#12 Fierce Kingdom

Fierce Kingdom by Gin Phillips

33155777The description from Goodreads:
An electrifying novel about the primal and unyielding bond between a mother and her son, and the lengths she’ll go to protect him.
The zoo is nearly empty as Joan and her four-year-old son soak up the last few moments of playtime. They are happy, and the day has been close to perfect. But what Joan sees as she hustles her son toward the exit gate minutes before closing time sends her sprinting back into the zoo, her child in her arms. And for the next three hours—the entire scope of the novel—she keeps on running.
Joan’s intimate knowledge of her son and of the zoo itself—the hidden pathways and under-renovation exhibits, the best spots on the carousel and overstocked snack machines—is all that keeps them a step ahead of danger.
A masterful thrill ride and an exploration of motherhood itself—from its tender moments of grace to its savage power—Fierce Kingdom asks where the boundary is between our animal instinct to survive and our human duty to protect one another. For whom should a mother risk her life?

My worst nightmares are kidnappings and mass shootings so of course I fed into my own neurosis and bought this book.

Fierce Kingdom is very well written, you can picture yourself right there, the atmosphere is described so well. I really enjoyed that the book only took place over the course of a couple hours.

I found the pace was odd at times, there were parts that seemed to drag on then other parts that I felt more could have been added. It was also a little wordy in spots, but usually that was attributed to the little bit of character development there was.

I spent the whole book agreeing and disagreeing with Joan’s choices, when to run, when to hide, and I couldn’t stop thinking if that were me, what would I do? Where would I go? Clearly I was really into it because after reading for a couple hours two nights ago, I dreamt of swimming with polar beers and being really scared but really excited.

Fiona Barton is quoted on the book jacket as saying “It tore at every maternal fiber in my body. I couldn’t put it down.” and it’s true, this book fills you up with maternal feelings of survival, you can relate to the main character Joan, who does all she can to keep her son safe.

KINDA SORTA SPOILER ALERT BELOW…

I felt there was a lot of ends that weren’t tied up. I would have liked the ending to include the husband (but maybe that would have been to cliche). Also, what happened to Robby? The baby? Mrs.Powell?

OK, SPOILERS ARE DONE

I think a book like this could have had more of a grand, heroic end and it just kind of ended all the sudden, which disappointed me a bit.

I give this book 4 stars.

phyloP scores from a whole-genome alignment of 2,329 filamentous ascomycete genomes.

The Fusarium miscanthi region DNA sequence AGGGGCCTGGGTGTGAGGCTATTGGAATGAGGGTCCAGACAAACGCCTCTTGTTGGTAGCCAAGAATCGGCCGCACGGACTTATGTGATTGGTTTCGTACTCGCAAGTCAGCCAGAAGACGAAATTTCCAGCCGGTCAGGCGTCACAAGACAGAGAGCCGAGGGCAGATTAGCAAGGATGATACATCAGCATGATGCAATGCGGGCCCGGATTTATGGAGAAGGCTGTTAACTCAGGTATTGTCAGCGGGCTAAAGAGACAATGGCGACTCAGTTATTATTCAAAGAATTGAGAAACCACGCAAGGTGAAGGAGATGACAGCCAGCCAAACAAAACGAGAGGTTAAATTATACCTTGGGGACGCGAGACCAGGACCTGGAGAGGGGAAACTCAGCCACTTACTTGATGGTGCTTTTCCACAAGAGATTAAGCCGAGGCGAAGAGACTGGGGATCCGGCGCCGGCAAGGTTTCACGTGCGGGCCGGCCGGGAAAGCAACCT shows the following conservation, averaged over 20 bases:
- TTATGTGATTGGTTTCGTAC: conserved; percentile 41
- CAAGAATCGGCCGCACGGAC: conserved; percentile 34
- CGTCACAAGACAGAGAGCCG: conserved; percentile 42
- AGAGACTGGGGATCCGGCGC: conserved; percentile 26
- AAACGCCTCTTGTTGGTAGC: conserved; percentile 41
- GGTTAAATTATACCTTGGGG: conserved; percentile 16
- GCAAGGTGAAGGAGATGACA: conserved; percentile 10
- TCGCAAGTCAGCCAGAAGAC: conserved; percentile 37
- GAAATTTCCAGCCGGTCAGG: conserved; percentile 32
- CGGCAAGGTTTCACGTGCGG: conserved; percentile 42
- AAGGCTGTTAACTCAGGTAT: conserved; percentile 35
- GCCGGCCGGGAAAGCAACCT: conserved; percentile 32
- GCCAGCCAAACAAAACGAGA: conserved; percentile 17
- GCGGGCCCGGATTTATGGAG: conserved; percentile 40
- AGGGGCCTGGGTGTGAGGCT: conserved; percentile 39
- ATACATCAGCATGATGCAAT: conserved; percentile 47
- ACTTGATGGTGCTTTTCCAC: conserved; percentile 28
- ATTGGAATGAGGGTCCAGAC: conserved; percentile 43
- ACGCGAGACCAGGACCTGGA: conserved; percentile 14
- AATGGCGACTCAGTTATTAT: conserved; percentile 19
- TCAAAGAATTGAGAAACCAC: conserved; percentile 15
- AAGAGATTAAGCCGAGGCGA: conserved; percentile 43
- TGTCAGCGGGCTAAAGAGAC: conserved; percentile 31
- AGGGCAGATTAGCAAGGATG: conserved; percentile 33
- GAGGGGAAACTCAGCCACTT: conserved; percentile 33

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#11 Our Little Secret

Our Little Secret by Roz Nay

33305530The description from Goodreads:
For fans of In a Dark, Dark Wood and All the Missing Girls comes Our Little Secret, a compulsive and thrilling debut about a missing woman, a tangled love triangle, the secrets we keep and the secrets we share.
The detective wants to know what happened to Saskia, as if I could just skip to the ending and all would be well. But stories begin at the beginning and some secrets have to be earned.
Angela is being held in a police interrogation room. Her ex’s wife has gone missing and Detective Novak is sure Angela knows something, despite her claim that she’s not involved.
At Novak’s prodding, Angela tells a story going back ten years, explaining how she met and fell in love with her high school friend HP. But as her past unfolds, she reveals a disconcerting love triangle and a dark, tangled web of betrayals. Is Angela a scorned ex-lover with criminal intent? Or a pawn in someone else’s revenge scheme? Who is she protecting? And why?
Twisty and suspenseful, Our Little Secret is an intense cat-and-mouse game and a riveting thriller about the lies we tell others—and ourselves.

HOLY SHIT! I brought Our Little Secret to work with me today so I could read on lunch and much to my delight it was extremely slow. Here we are, 4 hours later, I’m done the book and in literary love!

The story between Angela and HP was so delicious and exciting, reading about their budding teenage love wrapped me up in sweet nostalgia blanket and I was hooked from the beginning. The characters are so well written (I know I say this a lot, but seriously). I loved how ruthless, unlikable and obsessive Angela is. She’s such a manipulative narrator, I felt how she felt and I hated who she hated even though I knew it wasn’t right. Saskia is so sweet and oblivious but I hated her because Angela did, all up until the end.  HP is the epitome of teenage cool and I was yearning for an HP perspective chapter so I could get more insight into him. There’s one scene in the interrogation room between HP and Angela that was written so well I felt like it was happening to me.

The current and past perspectives was done so well, during each chapter I was quickly reading to get to the next perspective and so on. The interrogation room was a perfect setting, you could feel the confines of that sterile room and it made me so nervous. Our Little Secret read like a movie in the best way possible.

Sorry for the manic sounding review, but I literally just finished it and I LOVED IT! I can’t believe this is a debut novel.

I give this book 5 stars!

#8 I See You

Quick update:

I feel out of the reading loop. I spent April and May in vacation planning panic mode.